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The Warsaw Voice » Other » December 3, 2008
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In brief
December 3, 2008   
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14th-Century Settlement Unearthed on Biebrza River
Polish archeologists uncovered the remains of a 14th-century settlement on the banks of the Biebrza River during construction of a ring road around the town of Sztabina in the Podlasie region in eastern Poland. They have found thousands of objects belonging to people who once lived in the area.

The archeologists have uncovered human graves and pits used for storing food. One of the most interesting finds is the remains of palisades that enclosed the settlement.

"Preliminary analysis of the wood shows that it dates from the 14th century," says Jerzy Siemaszko, director of the Regional Museum in the northeastern city of Suwałki. According to Siemaszko, the settlement covered an area of some 3-4 hectares on the Biebrza River.


Antibacterial Clothing to Help Fight Transmittable Diseases
Hospital aprons that do not allow bacterial and fungal growth and antibacterial underwear could soon be available thanks to research being carried out by scientists at the Gdańsk University of Technology in northern Poland.

Researchers in the university's Chemical Technology Department are using nanoparticles of precious metals, particularly silver, to achieve this goal. "We are striving to bind nanoparticles of precious metals, silver in particular, to neutral molecules in a bid to produce anti-bacterial and anti-fungal material," says the department's Adriana Zaleska, Ph.D. "Such material could be used to make underwear to prevent the growth of microorganisms on the garments. I think the material should be for specific uses such as hospital uniforms or for garments most prone to bacterial infestation like underwear and uniforms." Clothes made from material with antibacterial properties would prevent microorganism growth in hot climates and also prevent the spread of infection in the event of an injury.

Meanwhile, chemists from the Nanoco company in the southern Polish city of Tarnowskie Góry have developed methods for the production of bactericides, fungicides, deodorizing agents and bactericidal polymers. All these methods rely on the use of nano-silver, or silver molecules that are the size of one-millionth of a millimeter. The molecules are suspended in water and can only be seen under an electron microscope. Applied to any surface, the biocide kills all microorganisms from bacteria to fungi.

Tests conducted by Nanoco in Polish health centers have shown that nano-silver effectively kills bacteria. Spraying it on the walls and floors in the rooms where patients stayed, as well in the bathrooms, kept the surfaces free from pathogenic microorganisms for as long as 14 days. Such a lasting effect results from the fact that microorganisms are unable to develop immunity to silver. This is particularly significant in fighting antibiotic-resistant bacteria strains that plague hospitals, such as Staphylococcus aureus, Salmonella typhi, Klebsiella pneumoniae, Neisseria or streptococci. Silver is effective in the case of 99.9 percent of bacteria and fungi, the chemists say.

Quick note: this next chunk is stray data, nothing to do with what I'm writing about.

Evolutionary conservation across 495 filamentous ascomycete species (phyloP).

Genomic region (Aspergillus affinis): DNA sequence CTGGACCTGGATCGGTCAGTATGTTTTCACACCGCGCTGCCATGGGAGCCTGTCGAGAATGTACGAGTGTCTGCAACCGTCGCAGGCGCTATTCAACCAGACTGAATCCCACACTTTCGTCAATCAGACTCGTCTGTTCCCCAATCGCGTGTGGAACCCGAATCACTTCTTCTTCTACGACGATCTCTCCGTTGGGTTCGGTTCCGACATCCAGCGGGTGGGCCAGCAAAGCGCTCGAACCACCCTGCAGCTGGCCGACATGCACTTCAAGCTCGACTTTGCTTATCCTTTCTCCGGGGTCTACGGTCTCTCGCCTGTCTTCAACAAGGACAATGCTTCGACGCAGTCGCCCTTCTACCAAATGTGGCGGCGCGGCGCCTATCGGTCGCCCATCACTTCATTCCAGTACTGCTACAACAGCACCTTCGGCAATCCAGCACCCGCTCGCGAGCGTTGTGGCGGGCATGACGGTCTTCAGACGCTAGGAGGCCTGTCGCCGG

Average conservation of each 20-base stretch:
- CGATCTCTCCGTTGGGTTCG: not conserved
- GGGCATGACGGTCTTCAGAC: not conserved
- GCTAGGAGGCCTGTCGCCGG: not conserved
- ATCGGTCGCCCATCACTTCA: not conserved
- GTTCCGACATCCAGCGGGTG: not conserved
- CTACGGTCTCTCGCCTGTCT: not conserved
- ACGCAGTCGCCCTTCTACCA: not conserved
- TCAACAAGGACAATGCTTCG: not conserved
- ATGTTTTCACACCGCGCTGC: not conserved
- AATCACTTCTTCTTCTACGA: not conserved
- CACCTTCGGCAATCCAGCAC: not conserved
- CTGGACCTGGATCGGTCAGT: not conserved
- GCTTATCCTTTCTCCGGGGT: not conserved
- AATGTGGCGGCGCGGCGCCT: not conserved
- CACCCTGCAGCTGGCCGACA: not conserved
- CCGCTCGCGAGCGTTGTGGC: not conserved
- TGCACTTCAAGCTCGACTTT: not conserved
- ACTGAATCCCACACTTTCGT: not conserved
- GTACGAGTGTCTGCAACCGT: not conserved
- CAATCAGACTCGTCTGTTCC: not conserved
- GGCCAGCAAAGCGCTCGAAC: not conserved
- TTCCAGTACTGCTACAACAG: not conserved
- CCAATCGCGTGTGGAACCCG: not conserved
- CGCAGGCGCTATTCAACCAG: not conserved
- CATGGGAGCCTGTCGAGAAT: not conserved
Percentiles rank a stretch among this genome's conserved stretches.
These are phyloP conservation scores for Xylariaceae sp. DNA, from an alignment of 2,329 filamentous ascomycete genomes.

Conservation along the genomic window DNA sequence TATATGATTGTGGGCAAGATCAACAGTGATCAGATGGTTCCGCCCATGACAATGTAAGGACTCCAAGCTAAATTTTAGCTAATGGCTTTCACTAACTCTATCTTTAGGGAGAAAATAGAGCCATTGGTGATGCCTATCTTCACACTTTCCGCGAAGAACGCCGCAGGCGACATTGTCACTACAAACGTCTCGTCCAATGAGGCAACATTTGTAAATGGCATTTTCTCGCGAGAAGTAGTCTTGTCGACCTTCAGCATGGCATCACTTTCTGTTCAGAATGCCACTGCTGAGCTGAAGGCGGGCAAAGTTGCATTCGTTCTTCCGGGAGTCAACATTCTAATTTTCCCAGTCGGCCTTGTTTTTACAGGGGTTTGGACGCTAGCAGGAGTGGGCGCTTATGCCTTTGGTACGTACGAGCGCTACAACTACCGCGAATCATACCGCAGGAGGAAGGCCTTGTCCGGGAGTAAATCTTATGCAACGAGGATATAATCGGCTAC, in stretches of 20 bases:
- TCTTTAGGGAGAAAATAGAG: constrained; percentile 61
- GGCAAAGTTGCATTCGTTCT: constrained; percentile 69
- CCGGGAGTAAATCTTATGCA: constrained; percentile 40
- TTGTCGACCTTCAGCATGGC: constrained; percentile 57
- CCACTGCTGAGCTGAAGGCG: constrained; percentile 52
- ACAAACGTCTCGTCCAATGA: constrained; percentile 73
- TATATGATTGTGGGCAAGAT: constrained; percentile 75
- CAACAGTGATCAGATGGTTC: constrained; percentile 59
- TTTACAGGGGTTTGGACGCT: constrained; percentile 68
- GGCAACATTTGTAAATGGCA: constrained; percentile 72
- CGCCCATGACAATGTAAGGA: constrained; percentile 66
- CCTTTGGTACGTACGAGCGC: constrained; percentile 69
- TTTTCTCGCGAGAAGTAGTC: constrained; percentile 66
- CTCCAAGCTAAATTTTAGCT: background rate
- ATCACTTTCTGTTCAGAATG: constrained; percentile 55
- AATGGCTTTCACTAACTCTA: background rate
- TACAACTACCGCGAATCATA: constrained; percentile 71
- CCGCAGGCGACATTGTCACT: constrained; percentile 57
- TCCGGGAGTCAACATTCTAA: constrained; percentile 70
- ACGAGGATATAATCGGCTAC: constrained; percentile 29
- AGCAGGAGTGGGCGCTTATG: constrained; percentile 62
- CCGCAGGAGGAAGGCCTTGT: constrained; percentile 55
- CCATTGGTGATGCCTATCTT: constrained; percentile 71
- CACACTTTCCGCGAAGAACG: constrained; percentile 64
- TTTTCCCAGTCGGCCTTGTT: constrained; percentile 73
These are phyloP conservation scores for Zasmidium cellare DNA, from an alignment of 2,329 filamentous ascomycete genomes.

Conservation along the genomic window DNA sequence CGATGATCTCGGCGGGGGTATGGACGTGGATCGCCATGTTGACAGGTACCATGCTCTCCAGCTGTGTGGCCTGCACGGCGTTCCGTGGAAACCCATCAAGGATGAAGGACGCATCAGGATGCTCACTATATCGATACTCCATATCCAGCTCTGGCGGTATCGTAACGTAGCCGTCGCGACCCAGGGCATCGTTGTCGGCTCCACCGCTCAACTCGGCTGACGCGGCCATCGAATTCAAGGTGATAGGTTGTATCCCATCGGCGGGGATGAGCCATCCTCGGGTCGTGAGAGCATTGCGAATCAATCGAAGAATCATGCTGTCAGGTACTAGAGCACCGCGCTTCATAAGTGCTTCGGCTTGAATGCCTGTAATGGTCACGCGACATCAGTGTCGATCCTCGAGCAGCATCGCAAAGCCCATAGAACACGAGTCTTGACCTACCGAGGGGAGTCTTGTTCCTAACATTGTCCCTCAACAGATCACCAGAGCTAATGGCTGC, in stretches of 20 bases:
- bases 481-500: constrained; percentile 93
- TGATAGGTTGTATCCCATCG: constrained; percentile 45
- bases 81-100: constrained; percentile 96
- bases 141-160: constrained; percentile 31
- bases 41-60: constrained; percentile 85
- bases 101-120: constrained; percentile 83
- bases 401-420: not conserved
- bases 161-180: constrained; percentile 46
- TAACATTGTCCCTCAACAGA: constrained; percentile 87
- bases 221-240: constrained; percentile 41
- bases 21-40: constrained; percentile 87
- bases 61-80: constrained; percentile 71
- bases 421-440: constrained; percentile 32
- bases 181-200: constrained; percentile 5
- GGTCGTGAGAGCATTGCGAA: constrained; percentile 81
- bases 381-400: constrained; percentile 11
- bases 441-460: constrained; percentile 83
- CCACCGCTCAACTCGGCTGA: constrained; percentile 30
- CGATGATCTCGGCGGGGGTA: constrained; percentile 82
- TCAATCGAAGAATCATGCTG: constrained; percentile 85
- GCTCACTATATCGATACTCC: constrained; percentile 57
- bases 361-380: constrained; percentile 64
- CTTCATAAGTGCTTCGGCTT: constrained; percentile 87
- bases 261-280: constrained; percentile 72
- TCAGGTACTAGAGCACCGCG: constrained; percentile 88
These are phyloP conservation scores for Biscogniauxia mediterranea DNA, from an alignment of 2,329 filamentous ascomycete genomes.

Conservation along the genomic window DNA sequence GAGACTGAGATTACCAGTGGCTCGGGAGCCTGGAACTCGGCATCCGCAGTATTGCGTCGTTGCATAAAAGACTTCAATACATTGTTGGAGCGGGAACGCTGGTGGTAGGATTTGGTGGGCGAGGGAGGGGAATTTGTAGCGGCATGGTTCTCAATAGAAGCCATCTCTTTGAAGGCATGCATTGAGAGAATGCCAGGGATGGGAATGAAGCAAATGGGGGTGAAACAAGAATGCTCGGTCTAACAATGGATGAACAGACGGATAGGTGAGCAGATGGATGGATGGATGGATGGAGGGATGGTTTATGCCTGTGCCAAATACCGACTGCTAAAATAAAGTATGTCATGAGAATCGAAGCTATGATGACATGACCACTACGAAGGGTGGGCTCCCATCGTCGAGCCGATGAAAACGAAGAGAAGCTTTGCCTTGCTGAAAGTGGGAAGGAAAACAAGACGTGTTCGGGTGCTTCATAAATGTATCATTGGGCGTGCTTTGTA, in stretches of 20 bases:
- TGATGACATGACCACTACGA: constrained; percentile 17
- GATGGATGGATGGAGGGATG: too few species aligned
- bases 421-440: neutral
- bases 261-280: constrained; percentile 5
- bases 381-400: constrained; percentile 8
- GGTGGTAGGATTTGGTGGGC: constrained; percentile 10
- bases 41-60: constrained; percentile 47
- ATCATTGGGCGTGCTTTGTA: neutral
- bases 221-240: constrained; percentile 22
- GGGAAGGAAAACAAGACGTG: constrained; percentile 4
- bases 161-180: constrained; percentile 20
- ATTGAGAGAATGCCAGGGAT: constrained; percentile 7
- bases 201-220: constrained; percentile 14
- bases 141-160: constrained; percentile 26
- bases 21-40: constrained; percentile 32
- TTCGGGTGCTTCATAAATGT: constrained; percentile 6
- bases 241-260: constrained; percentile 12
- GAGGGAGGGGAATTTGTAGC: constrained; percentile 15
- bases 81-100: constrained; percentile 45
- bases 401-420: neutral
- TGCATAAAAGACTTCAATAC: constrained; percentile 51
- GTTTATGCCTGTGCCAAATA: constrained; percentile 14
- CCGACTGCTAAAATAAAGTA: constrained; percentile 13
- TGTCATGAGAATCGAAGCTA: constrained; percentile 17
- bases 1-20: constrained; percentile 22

The development of nanotechnology has enabled scientists to make full use of silver's germicidal properties. With its molecules broken down to nano size, they have achieved a much larger active surface, and unprecedented bactericidal power. One gram of silver, fragmented down to nano scale, has an active surface of hundreds of square meters.

Nano-silver also opens up new vistas for the clothing industry. Garments impregnated or made with the use of nano-silver fibers can prevent the growth of bacteria and the resulting odors.


Improving Survival Chances After a Heart Attack
The death rate in Poland for patients who have suffered a heart attack can be reduced thanks to the use of intravascular ultrasonography and optical coherence tomography (OCT), says Dr. Dariusz Dudka from Cracow's University Hospital.

A team of researchers led by Dudka has carried out three operations that were broadcast live to the United States as part of the Transcatheter Cardiovascular Therapeutics (TCT) conference, the world's largest educational meeting specializing in interventional vascular medicine.

The death rate caused by heart attacks in Poland is 3-5 percent. This percentage can be reduced still further. According to Dudek, intravascular ultrasonography allows doctors to clearly see images one-tenth of a millimeter in size, but with the OCT method magnification is increased to one-hundredth of a millimeter. Thanks to this technology, an invasive cardiologist can see a heart-attack patient's coronary vessels almost as clearly as he would through a microscope. Thus the doctor can precisely prescribe treatment, the type of stent-a small spring that is placed within a blood vessel to unblock it-that should be used and identify the best technique to prevent thrombosis.

Compiled by Tadeusz Belerski
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